Given the limited genetic coding capacity of HIV-1, it is reasonable to expect that the virus must interact with an extensive battery of cellular factors to complete its passage through the cell. Indeed, it is remarkable that the viral genome, comprising only about 0.0003% of the entire genetic capacity of the cell, commandeers the cellular environment to its own advantage. However, to date and despite being easily the most studied virus, only a relatively small group of cellular proteins have been shown essential for HIV-1 propagation. A genetic/proteomic approach has been developed that utilizes a random mutagenic protocol followed by a stringent step of biological selection in efforts to pinpoint those rare sites within the HIV-1 proteome that can accommodate the incorporation of a potent affinity tag without significant loss of those structure/function relationships that are required for viral replication-competency. In conjunction with a novel cryogenic methodology to capture and preserve transient viral-host interactions during immunoisolation, we have recovered several host proteins in association with the replicating virus but previously obscured from conventional scientific investigation. We are reassured that our method is sound since among the cellular proteins recovered and identified using our methodologies are those previously determined by other groups to interact with HIV-1. Furthermore, a straightforward mass spectrometric technique is presented that discriminates with high accuracy between specific and nonspecific proteins in immunoisolated protein complexes. The combined genetic and proteomic method described is a powerful tool set that can be utilized to identify cellular proteins in transient association with a given viral protein at points during the viral life cycle, a subset of which may be absolutely required by the virus for its livelihood but in part, dispensable by the host cell.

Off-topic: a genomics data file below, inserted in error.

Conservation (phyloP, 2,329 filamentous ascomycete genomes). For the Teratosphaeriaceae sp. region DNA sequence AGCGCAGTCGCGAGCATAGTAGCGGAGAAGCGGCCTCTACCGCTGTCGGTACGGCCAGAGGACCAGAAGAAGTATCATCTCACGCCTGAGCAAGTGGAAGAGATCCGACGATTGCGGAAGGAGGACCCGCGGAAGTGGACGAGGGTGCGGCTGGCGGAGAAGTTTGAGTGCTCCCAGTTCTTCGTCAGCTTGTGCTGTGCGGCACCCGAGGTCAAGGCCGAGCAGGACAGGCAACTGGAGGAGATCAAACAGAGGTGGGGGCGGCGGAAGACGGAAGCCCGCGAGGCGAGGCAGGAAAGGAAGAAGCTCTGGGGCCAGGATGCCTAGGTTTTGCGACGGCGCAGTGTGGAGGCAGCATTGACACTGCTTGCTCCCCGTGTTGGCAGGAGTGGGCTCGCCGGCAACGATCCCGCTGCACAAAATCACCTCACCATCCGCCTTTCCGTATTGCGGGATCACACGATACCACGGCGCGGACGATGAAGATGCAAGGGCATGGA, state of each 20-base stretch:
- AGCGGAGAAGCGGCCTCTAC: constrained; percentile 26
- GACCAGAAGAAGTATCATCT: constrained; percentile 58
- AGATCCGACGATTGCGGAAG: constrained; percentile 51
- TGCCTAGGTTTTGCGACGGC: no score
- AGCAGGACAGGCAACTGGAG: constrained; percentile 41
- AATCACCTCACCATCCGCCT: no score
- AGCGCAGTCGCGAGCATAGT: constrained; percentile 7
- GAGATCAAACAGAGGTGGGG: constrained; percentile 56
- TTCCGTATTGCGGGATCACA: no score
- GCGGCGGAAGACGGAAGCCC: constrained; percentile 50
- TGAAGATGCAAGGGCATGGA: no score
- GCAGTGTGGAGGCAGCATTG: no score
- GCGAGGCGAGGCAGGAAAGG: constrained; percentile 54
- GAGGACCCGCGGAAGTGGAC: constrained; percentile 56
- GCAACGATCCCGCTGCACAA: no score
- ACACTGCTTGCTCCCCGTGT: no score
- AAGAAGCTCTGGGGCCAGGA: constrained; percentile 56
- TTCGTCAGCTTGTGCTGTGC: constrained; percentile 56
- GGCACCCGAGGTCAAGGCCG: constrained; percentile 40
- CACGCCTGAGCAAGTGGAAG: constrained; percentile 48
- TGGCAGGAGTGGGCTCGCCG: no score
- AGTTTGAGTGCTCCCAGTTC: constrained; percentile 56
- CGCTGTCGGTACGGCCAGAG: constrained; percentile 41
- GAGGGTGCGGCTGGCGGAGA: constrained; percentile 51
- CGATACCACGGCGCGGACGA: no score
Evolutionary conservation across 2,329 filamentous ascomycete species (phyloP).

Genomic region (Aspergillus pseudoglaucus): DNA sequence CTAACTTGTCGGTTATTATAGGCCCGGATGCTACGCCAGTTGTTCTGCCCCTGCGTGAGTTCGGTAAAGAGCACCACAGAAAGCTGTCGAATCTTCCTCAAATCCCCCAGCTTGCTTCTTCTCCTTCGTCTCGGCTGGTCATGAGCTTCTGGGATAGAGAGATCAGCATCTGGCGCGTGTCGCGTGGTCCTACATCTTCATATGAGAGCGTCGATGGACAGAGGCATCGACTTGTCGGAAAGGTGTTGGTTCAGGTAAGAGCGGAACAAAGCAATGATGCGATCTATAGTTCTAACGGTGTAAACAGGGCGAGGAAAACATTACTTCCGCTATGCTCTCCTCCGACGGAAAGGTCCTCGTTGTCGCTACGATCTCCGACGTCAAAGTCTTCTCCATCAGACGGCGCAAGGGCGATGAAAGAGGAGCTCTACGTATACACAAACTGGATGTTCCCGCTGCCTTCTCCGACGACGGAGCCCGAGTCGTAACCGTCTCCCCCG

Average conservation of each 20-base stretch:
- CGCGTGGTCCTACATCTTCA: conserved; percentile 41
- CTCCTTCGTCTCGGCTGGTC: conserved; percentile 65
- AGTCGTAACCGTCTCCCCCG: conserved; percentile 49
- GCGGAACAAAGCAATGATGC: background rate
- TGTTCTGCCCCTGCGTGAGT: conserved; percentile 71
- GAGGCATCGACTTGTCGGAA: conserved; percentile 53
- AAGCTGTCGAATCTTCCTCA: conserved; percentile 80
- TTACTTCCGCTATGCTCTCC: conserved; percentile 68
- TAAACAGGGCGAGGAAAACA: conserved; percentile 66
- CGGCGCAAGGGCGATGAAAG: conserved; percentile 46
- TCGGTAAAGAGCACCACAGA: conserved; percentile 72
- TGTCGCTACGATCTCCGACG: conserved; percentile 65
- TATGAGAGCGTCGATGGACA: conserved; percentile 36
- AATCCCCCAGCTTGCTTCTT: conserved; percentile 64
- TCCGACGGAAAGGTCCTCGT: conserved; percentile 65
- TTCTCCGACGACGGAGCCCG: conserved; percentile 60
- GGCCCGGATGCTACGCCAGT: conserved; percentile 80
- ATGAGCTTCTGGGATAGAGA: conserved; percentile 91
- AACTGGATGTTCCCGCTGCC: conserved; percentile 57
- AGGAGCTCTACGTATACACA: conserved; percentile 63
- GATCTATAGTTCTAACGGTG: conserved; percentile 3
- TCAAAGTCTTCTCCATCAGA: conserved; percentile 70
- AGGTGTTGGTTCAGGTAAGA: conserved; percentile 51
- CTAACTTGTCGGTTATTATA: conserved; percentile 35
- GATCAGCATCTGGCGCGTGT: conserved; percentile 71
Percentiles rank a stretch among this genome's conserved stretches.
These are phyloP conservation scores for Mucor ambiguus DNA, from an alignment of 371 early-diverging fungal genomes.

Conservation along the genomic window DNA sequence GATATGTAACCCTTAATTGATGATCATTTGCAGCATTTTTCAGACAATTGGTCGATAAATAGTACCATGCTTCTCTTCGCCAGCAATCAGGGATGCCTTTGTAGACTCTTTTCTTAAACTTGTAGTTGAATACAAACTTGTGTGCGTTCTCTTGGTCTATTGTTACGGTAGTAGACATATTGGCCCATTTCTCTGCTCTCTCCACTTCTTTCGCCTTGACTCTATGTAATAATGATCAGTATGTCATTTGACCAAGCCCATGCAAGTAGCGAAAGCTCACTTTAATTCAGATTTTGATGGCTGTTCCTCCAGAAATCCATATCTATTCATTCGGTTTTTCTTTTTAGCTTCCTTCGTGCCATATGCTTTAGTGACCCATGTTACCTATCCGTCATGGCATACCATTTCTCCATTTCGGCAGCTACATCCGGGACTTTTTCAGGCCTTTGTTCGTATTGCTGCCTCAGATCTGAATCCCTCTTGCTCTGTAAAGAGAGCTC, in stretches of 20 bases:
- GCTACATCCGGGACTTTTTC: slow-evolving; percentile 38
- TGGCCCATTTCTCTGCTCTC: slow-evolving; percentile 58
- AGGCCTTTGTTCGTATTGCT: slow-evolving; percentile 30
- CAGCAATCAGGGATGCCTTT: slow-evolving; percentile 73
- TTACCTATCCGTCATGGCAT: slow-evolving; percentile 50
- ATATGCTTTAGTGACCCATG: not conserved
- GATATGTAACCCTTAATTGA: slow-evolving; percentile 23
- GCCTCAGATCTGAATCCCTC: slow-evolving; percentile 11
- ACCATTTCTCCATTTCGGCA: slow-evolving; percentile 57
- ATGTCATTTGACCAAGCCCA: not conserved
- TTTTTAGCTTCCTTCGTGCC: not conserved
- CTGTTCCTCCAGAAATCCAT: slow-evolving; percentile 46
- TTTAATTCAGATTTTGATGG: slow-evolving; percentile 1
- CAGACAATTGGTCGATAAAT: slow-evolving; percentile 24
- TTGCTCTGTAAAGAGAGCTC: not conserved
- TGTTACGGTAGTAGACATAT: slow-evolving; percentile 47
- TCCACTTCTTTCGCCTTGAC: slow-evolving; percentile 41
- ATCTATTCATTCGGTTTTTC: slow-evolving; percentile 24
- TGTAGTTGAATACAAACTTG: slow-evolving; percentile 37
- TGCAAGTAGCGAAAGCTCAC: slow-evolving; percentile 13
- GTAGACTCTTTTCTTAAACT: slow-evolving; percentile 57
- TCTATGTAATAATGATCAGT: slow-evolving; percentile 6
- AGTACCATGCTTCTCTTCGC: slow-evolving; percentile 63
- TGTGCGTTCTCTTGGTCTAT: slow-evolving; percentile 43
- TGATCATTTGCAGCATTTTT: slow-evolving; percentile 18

Public Health Relevance

Given the known complexity of biological processes within the cell as well as the rigid constraints imposed by the small coding size of the HIV-1 genome, it is reasonable to expect that the HIV-1 proteome must rely upon a battery of host factor arrays to complete its intracellular tasks. In an effort to recover and identify requisite host proteins that interact in complex with the viral machinery, we have developed a systematic method to select derivatives that can encode a small, but potent, foreign epitope tag yet remain fully replication-competent in culture. In conjunction with a novel cryogenic methodology to capture and preserve transient viral-host interactions, we have recovered and identified new sets of host proteins existing at the viral/host interface (in association with HIV-1 but previously obscured from conventional scientific investigation), a subset of which may have the potential to provide a new targets for small molecule intervention against this virus.

National Institute of Health (NIH)
National Institute of Allergy and Infectious Diseases (NIAID)
Research Project (R01)
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AIDS Discovery and Development of Therapeutics Study Section (ADDT)
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Embry, Alan C
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Aaron Diamond AIDS Research Center
New York
United States
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Luo, Yang; Jacobs, Erica Y; Greco, Todd M et al. (2016) HIV-host interactome revealed directly from infected cells. Nat Microbiol 1:16068
Luo, Yang; Muesing, Mark A (2014) Mass spectrometry-based proteomic approaches for discovery of HIV-host interactions. Future Virol 9:979-992
Trinité, Benjamin; Chan, Chi N; Lee, Caroline S et al. (2014) Suppression of Foxo1 activity and down-modulation of CD62L (L-selectin) in HIV-1 infected resting CD4 T cells. PLoS One 9:e110719
Luo, Yang; Muesing, Mark A (2010) Prospective strategies for targeting HIV-1 integrase function. Future Med Chem 2:1055-60